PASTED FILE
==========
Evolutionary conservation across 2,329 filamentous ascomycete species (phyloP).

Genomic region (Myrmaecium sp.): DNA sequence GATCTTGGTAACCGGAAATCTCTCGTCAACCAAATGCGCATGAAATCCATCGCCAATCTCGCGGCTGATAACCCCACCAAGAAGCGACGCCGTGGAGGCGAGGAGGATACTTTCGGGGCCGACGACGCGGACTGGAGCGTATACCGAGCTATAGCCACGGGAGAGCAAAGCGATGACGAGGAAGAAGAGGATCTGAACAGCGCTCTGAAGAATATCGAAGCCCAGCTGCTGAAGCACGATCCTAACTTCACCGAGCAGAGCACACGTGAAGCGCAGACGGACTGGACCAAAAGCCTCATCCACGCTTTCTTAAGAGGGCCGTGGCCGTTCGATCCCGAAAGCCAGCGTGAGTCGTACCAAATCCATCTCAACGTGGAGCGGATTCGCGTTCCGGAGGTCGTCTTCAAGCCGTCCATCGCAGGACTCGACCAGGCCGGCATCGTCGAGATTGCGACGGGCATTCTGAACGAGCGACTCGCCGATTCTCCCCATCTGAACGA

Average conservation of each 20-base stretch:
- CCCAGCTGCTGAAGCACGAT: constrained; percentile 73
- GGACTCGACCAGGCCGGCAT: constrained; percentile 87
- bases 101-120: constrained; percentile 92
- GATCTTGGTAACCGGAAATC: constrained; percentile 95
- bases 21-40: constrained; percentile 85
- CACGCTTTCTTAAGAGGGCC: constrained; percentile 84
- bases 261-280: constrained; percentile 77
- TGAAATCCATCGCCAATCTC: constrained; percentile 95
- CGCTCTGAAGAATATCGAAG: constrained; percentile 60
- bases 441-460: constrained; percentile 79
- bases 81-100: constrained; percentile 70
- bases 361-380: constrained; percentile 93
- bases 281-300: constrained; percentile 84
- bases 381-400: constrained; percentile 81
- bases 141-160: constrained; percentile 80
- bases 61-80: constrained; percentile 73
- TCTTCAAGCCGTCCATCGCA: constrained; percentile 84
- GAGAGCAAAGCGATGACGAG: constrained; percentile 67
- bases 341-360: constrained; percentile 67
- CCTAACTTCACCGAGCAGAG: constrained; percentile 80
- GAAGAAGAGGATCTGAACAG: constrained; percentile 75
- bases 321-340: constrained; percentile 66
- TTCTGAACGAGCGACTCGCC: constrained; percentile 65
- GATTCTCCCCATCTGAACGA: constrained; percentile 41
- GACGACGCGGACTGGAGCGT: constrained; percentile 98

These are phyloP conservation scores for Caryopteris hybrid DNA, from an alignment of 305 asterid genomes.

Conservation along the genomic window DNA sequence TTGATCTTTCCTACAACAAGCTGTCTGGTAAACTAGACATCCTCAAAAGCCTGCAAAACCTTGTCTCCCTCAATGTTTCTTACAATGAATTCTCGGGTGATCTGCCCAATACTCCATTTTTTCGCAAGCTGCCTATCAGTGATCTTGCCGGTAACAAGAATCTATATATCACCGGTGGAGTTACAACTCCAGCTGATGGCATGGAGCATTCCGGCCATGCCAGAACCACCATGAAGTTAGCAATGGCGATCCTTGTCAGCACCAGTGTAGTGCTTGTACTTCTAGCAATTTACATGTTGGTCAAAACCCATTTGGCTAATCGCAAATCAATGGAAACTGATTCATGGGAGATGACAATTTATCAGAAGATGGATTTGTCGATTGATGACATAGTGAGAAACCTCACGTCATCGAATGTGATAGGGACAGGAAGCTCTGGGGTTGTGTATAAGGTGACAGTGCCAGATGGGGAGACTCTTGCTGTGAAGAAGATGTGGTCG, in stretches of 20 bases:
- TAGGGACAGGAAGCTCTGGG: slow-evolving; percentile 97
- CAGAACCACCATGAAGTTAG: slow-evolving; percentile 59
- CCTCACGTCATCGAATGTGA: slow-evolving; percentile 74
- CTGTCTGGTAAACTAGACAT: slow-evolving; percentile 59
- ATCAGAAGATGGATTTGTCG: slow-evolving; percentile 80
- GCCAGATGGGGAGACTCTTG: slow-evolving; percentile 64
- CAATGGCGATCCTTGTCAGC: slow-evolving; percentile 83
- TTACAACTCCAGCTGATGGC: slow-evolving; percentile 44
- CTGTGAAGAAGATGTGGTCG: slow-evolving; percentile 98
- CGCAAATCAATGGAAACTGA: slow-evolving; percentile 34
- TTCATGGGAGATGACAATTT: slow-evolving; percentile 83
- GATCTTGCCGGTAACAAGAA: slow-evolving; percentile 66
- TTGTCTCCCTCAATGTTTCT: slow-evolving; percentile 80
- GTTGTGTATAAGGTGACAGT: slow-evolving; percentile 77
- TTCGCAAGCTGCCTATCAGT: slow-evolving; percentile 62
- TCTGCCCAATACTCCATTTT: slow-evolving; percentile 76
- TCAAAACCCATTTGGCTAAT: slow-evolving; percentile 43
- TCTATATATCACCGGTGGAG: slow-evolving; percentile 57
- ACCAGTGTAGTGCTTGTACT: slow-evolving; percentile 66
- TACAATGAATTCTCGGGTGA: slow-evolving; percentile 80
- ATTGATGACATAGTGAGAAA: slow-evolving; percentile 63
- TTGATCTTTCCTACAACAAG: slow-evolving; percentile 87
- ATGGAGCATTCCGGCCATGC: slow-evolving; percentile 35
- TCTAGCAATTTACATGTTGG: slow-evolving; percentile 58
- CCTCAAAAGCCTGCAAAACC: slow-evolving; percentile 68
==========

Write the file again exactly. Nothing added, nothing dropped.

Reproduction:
Evolutionary conservation across 2,329 filamentous ascomycete species (phyloP).

Genomic region (Myrmaecium sp.): DNA sequence GATCTTGGTAACCGGAAATCTCTCGTCAACCAAATGCGCATGAAATCCATCGCCAATCTCGCGGCTGATAACCCCACCAAGAAGCGACGCCGTGGAGGCGAGGAGGATACTTTCGGGGCCGACGACGCGGACTGGAGCGTATACCGAGCTATAGCCACGGGAGAGCAAAGCGATGACGAGGAAGAAGAGGATCTGAACAGCGCTCTGAAGAATATCGAAGCCCAGCTGCTGAAGCACGATCCTAACTTCACCGAGCAGAGCACACGTGAAGCGCAGACGGACTGGACCAAAAGCCTCATCCACGCTTTCTTAAGAGGGCCGTGGCCGTTCGATCCCGAAAGCCAGCGTGAGTCGTACCAAATCCATCTCAACGTGGAGCGGATTCGCGTTCCGGAGGTCGTCTTCAAGCCGTCCATCGCAGGACTCGACCAGGCCGGCATCGTCGAGATTGCGACGGGCATTCTGAACGAGCGACTCGCCGATTCTCCCCATCTGAACGA

Average conservation of each 20-base stretch:
- CCCAGCTGCTGAAGCACGAT: constrained; percentile 73
- GGACTCGACCAGGCCGGCAT: constrained; percentile 87
- bases 101-120: constrained; percentile 92
- GATCTTGGTAACCGGAAATC: constrained; percentile 95
- bases 21-40: constrained; percentile 85
- CACGCTTTCTTAAGAGGGCC: constrained; percentile 84
- bases 261-280: constrained; percentile 77
- TGAAATCCATCGCCAATCTC: constrained; percentile 95
- CGCTCTGAAGAATATCGAAG: constrained; percentile 60
- bases 441-460: constrained; percentile 79
- bases 81-100: constrained; percentile 70
- bases 361-380: constrained; percentile 93
- bases 281-300: constrained; percentile 84
- bases 381-400: constrained; percentile 81
- bases 141-160: constrained; percentile 80
- bases 61-80: constrained; percentile 73
- TCTTCAAGCCGTCCATCGCA: constrained; percentile 84
- GAGAGCAAAGCGATGACGAG: constrained; percentile 67
- bases 341-360: constrained; percentile 67
- CCTAACTTCACCGAGCAGAG: constrained; percentile 80
- GAAGAAGAGGATCTGAACAG: constrained; percentile 75
- bases 321-340: constrained; percentile 66
- TTCTGAACGAGCGACTCGCC: constrained; percentile 65
- GATTCTCCCCATCTGAACGA: constrained; percentile 41
- GACGACGCGGACTGGAGCGT: constrained; percentile 98

These are phyloP conservation scores for Caryopteris hybrid DNA, from an alignment of 305 asterid genomes.

Conservation along the genomic window DNA sequence TTGATCTTTCCTACAACAAGCTGTCTGGTAAACTAGACATCCTCAAAAGCCTGCAAAACCTTGTCTCCCTCAATGTTTCTTACAATGAATTCTCGGGTGATCTGCCCAATACTCCATTTTTTCGCAAGCTGCCTATCAGTGATCTTGCCGGTAACAAGAATCTATATATCACCGGTGGAGTTACAACTCCAGCTGATGGCATGGAGCATTCCGGCCATGCCAGAACCACCATGAAGTTAGCAATGGCGATCCTTGTCAGCACCAGTGTAGTGCTTGTACTTCTAGCAATTTACATGTTGGTCAAAACCCATTTGGCTAATCGCAAATCAATGGAAACTGATTCATGGGAGATGACAATTTATCAGAAGATGGATTTGTCGATTGATGACATAGTGAGAAACCTCACGTCATCGAATGTGATAGGGACAGGAAGCTCTGGGGTTGTGTATAAGGTGACAGTGCCAGATGGGGAGACTCTTGCTGTGAAGAAGATGTGGTCG, in stretches of 20 bases:
- TAGGGACAGGAAGCTCTGGG: slow-evolving; percentile 97
- CAGAACCACCATGAAGTTAG: slow-evolving; percentile 59
- CCTCACGTCATCGAATGTGA: slow-evolving; percentile 74
- CTGTCTGGTAAACTAGACAT: slow-evolving; percentile 59
- ATCAGAAGATGGATTTGTCG: slow-evolving; percentile 80
- GCCAGATGGGGAGACTCTTG: slow-evolving; percentile 64
- CAATGGCGATCCTTGTCAGC: slow-evolving; percentile 83
- TTACAACTCCAGCTGATGGC: slow-evolving; percentile 44
- CTGTGAAGAAGATGTGGTCG: slow-evolving; percentile 98
- CGCAAATCAATGGAAACTGA: slow-evolving; percentile 34
- TTCATGGGAGATGACAATTT: slow-evolving; percentile 83
- GATCTTGCCGGTAACAAGAA: slow-evolving; percentile 66
- TTGTCTCCCTCAATGTTTCT: slow-evolving; percentile 80
- GTTGTGTATAAGGTGACAGT: slow-evolving; percentile 77
- TTCGCAAGCTGCCTATCAGT: slow-evolving; percentile 62
- TCTGCCCAATACTCCATTTT: slow-evolving; percentile 76
- TCAAAACCCATTTGGCTAAT: slow-evolving; percentile 43
- TCTATATATCACCGGTGGAG: slow-evolving; percentile 57
- ACCAGTGTAGTGCTTGTACT: slow-evolving; percentile 66
- TACAATGAATTCTCGGGTGA: slow-evolving; percentile 80
- ATTGATGACATAGTGAGAAA: slow-evolving; percentile 63
- TTGATCTTTCCTACAACAAG: slow-evolving; percentile 87
- ATGGAGCATTCCGGCCATGC: slow-evolving; percentile 35
- TCTAGCAATTTACATGTTGG: slow-evolving; percentile 58
- CCTCAAAAGCCTGCAAAACC: slow-evolving; percentile 68